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Banned for use abroad but not at home

The key ingredient of tear gas is actually a solid powder. To use the gas, you need a dispersal agent, such as the solvent methylene chloride, to carry the particles through the air. A typical tear gas grenade contains a variety of additional chemicals for heat dispersal of the irritant. The grenade can be shot or thrown. The gas recently used against protesters is banned in warfare by the 1925 Geneva Protocol. The US signed the ban with the reservation that they could continue to use the gas against their own civilians.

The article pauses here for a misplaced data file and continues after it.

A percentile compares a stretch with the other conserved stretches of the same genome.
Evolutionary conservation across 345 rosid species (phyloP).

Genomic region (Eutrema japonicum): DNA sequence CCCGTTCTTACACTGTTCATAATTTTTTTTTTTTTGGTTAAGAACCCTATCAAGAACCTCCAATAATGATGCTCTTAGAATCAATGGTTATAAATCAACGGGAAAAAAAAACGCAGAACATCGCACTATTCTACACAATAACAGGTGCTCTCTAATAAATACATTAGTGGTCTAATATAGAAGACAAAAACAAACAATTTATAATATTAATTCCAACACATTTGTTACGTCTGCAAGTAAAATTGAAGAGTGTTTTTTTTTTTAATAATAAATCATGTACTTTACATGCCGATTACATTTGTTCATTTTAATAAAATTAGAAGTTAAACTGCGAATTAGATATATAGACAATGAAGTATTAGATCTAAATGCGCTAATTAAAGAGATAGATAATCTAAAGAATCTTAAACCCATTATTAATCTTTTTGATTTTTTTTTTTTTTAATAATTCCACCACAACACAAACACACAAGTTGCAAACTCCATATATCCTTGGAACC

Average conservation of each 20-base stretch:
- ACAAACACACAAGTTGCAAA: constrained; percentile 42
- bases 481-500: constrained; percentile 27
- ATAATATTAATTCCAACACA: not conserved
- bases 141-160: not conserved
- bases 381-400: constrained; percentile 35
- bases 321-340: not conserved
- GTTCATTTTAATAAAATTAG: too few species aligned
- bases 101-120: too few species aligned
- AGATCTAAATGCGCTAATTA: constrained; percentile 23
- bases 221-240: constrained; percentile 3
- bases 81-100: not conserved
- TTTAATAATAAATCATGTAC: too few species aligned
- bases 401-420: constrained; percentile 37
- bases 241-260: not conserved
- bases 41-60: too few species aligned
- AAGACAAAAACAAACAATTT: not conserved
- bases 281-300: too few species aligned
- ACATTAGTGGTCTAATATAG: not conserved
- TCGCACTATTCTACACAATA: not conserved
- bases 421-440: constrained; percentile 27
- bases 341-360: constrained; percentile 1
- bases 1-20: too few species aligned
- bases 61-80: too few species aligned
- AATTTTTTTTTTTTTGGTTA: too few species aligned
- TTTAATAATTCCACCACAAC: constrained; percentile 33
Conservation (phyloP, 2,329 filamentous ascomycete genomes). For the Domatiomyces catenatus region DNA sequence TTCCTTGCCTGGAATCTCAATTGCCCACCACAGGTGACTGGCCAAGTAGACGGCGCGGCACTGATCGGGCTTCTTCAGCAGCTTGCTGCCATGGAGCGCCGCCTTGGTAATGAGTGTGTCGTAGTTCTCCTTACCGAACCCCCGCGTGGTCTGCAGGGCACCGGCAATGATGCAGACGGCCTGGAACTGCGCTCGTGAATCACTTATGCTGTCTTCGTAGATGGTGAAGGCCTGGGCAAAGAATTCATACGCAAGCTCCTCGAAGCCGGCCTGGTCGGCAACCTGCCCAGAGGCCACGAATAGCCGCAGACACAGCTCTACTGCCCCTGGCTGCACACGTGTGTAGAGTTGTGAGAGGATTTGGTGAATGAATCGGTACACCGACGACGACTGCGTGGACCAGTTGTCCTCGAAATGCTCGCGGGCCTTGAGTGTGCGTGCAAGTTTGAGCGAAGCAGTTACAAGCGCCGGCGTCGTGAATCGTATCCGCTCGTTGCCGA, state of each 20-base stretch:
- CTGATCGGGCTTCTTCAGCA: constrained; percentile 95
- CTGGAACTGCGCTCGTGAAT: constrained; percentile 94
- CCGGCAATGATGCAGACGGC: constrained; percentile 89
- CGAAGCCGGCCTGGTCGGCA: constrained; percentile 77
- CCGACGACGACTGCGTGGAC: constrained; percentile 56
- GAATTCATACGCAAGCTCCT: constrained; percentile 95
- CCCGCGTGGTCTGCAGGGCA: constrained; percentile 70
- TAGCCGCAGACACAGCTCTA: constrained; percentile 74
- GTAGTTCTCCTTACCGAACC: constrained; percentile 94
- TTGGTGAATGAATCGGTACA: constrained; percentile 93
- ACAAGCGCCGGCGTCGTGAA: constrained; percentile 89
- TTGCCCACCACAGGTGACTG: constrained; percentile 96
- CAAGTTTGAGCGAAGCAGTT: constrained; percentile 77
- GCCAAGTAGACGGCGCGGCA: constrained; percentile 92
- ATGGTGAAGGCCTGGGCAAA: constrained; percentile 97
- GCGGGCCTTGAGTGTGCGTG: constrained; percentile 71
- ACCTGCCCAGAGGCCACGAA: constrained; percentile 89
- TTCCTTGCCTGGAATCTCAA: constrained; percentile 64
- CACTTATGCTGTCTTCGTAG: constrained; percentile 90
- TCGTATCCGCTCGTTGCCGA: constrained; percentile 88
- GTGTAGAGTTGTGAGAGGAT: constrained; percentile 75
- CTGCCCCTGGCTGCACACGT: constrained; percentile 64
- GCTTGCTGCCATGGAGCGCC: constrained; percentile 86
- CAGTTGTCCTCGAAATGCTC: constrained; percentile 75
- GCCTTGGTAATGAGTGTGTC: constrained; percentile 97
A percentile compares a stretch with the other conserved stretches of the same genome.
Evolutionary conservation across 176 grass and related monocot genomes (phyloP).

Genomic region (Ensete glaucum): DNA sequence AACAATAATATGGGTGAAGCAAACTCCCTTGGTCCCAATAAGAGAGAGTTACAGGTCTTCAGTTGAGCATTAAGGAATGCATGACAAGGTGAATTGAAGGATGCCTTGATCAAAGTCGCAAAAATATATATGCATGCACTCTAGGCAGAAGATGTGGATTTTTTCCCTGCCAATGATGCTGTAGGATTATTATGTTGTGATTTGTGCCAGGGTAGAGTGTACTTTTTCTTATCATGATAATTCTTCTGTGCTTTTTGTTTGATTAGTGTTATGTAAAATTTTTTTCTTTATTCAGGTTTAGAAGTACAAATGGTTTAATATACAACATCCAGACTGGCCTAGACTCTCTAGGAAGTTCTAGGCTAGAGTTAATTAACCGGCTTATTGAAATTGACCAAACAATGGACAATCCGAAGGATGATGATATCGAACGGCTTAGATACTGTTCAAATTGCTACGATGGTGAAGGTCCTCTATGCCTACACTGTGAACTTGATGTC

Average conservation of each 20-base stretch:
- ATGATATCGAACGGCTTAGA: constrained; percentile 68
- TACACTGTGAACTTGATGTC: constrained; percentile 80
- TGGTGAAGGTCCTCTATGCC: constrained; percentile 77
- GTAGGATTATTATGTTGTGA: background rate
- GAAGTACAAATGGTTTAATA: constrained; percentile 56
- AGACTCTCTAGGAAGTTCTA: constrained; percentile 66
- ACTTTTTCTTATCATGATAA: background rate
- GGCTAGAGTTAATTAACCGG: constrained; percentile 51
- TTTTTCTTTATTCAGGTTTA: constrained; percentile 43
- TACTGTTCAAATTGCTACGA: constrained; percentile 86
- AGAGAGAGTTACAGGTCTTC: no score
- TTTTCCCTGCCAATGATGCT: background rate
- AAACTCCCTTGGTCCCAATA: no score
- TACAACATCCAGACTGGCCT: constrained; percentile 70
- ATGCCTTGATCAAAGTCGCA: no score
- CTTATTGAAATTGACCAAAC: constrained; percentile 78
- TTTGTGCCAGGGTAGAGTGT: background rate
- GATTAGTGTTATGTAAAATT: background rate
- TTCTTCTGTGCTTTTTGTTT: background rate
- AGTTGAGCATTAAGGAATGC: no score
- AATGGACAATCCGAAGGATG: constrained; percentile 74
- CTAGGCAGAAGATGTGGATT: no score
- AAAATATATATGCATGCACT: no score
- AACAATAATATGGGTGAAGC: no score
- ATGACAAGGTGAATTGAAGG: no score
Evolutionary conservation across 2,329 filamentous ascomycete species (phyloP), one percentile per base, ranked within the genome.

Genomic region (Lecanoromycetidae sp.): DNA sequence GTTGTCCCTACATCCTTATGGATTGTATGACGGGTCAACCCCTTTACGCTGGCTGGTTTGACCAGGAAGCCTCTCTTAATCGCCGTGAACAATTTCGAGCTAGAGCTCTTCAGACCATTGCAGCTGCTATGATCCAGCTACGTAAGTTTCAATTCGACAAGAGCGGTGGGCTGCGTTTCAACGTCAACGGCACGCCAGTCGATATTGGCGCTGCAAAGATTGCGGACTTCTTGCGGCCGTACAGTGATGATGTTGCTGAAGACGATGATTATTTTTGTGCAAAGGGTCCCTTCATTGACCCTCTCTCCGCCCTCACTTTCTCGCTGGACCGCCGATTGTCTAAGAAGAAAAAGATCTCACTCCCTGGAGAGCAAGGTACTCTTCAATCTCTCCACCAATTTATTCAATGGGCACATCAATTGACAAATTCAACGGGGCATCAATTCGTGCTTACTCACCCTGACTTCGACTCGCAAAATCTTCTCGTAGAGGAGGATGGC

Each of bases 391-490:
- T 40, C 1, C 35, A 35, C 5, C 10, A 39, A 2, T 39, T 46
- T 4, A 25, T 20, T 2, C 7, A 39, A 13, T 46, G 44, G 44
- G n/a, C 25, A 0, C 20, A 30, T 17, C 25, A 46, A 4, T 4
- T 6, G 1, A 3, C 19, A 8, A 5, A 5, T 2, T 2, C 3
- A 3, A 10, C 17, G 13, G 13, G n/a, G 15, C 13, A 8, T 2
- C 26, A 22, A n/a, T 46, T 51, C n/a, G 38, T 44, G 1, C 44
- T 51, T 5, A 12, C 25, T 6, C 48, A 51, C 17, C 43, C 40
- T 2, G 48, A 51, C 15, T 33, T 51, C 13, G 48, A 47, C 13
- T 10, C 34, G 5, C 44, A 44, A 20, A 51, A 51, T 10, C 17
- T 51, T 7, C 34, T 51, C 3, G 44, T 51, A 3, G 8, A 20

Beyond causing pain in people’s eyes tear gas can do other significant harm to a person’s body: “Tear gas is most often associated with making people’s eyes stream with tears. But tear gas actually affects many parts of the body, and can cause vomiting, digestive problems, respiratory problems, skin irritation and burns. In severe cases, it can contribute to asphyxiation and heart attacks. It has also been linked to miscarriages and higher rates of cancer.” Anna Feigenbaum, author of Tear Gas: From the Battlefields of WWI to the Streets of Today

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It is estimated by the US Bureau of National Affairs…